Kaitlin Dirrig / McClatchy Newspapers – 2007-08-20 22:42:56
WASHINGTON (August 19, 2007) — Next time you go to the airport, more eyes may be following you than you notice.
Reading your body language. Studying the facial cues of the passenger in front of you. Scanning for signs of bad intentions, the watcher could be the attendant who hands you the tray for your laptop or the one standing behind the ticket checker. Or even curbside with the baggage attendants.
Called behavior detection officers, they are part of recent security upgrades, Transportation Security Administrator Kip Hawley told an aviation industry group in Washington last month, “a wonderful tool to be able to identify and do risk management prior to somebody coming into the airport or approaching the crowded checkpoint.”
The officers are working in more than a dozen airports already, said Paul Ekman, a former professor at the University of California-San Francisco who has advised Hawley’s agency.
Amy Kudwa, a Transportation Security Administration public affairs specialist, said the agency hopes to have 500 behavior detection officers in place by the end of 2008.
Kudwa described the effort, which began as a pilot program in 2006, as “very successful” at identifying suspicious airline passengers. Terrorism suspects have been apprehended, two independent sources said.
At the heart of the new screening system is a theory that when people try to conceal their emotions, they reveal their feelings in flashes that Ekman calls “micro-expressions.” Fear and disgust are the key ones, he said, because they are associated with deception.
Behavior detection officers work in pairs. Typically, one officer sizes up passengers openly while the other seems to be performing a routine security duty. A passenger who arouses suspicion, whether by micro-expressions, social interaction or body language, gets more serious scrutiny.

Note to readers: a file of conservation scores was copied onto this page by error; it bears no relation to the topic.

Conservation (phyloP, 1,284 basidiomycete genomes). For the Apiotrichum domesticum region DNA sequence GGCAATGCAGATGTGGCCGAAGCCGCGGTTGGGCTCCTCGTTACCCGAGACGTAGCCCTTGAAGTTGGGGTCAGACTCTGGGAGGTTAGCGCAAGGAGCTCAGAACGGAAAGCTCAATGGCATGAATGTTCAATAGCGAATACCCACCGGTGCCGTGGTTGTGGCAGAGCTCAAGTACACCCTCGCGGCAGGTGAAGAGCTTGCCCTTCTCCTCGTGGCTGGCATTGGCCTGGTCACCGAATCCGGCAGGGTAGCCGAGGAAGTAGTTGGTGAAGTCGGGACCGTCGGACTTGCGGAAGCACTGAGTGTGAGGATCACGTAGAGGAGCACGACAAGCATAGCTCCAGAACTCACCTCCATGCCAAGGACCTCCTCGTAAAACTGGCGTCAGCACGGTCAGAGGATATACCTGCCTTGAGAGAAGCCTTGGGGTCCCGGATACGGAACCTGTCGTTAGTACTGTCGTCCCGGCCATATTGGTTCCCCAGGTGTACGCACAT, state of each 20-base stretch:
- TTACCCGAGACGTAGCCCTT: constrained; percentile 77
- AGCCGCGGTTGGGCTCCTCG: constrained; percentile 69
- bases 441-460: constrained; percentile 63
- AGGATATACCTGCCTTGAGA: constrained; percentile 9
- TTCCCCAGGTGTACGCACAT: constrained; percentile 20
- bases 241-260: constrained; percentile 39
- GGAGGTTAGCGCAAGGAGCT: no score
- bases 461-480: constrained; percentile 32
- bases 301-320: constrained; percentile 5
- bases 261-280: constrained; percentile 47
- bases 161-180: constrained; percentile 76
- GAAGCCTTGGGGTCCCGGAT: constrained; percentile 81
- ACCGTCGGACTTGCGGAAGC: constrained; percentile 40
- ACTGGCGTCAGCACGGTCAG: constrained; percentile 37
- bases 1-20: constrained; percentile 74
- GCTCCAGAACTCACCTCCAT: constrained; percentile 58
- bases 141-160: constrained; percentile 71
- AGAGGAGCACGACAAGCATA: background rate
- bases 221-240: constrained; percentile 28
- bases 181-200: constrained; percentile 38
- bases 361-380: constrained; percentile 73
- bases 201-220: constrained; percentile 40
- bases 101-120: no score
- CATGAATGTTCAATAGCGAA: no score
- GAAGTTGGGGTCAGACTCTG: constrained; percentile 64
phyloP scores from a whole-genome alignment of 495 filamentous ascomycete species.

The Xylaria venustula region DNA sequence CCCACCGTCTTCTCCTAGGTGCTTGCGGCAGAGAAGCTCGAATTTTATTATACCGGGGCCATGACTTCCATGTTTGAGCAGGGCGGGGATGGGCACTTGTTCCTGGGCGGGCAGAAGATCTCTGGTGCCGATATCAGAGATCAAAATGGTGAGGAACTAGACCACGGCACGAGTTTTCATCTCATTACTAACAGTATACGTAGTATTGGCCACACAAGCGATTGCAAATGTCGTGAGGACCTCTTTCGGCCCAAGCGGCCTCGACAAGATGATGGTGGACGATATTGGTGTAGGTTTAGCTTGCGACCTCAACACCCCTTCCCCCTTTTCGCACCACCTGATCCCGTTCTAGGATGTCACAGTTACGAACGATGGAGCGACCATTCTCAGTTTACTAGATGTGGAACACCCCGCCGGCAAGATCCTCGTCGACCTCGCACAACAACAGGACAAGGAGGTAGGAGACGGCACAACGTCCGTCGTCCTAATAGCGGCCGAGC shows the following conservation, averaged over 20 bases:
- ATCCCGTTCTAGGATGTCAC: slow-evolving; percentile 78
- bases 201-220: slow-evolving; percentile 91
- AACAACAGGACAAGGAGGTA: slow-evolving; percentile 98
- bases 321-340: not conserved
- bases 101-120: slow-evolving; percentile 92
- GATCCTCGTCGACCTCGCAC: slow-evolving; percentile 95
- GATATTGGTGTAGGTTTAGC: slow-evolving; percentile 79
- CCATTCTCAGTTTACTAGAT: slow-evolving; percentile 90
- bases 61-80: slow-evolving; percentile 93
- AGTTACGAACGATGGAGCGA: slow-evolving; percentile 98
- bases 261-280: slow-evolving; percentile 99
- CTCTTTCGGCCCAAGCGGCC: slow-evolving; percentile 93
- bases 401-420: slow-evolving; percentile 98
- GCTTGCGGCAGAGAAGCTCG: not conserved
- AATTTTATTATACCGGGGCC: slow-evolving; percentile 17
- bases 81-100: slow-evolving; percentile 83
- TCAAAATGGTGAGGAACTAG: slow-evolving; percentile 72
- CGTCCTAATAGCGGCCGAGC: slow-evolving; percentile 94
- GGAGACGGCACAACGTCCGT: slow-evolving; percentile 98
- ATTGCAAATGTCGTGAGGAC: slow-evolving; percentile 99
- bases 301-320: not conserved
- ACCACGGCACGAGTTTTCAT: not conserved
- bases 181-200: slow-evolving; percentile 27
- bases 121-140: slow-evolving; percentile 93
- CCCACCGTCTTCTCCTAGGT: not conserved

A behavior specialist may decide to move in to help the suspicious passenger recover belongings that have passed through the baggage X-ray. Or he may ask where the traveler is going. If more alarms go off, officers will “refer” the person to law enforcement officials for further questioning.
The strategy is based on a time-tested and successful Israeli model, but in the United States the scrutiny is much less invasive, Ekman said. American officers receive 56 hours of training.
The use of “micro-expressions” to identify hidden emotions began nearly 30 years ago when Ekman and colleague Maureen O’Sullivan began studying videotapes of people telling lies. When they slowed the videotapes, they noticed distinct facial movements and began to catalog them.
The Department of Homeland Security hopes to dramatically enhance such security practices.
Jay M. Cohen, undersecretary of homeland security for science and technology, said in May that he wants to automate passenger screening by using video cameras and computers to measure and analyze heart rate, respiration, body temperature and verbal responses, as well as facial micro-expressions.
Homeland Security is seeking proposals from scientists to develop such technology. The deadline for submissions is Aug. 31.
It faces hurdles, however.
Different cultures express themselves differently. Expressions and body language are easy to misread, and no one has cataloged them all. Ekman noted that each culture has its own specific body language, but that little has been done to study each individually.
Also, automation won’t be easy, especially for the multiple variables a computer needs to size up people.
Finally, the extensive data-gathering will raise civil-liberties concerns.
“If you discover that someone is at risk for heart disease, what happens to that information?” Ekman asked. “How can we be certain that it’s not sold to third parties?”
Posted in accordance with Title 17, US Code, for noncommercial, educational purposes.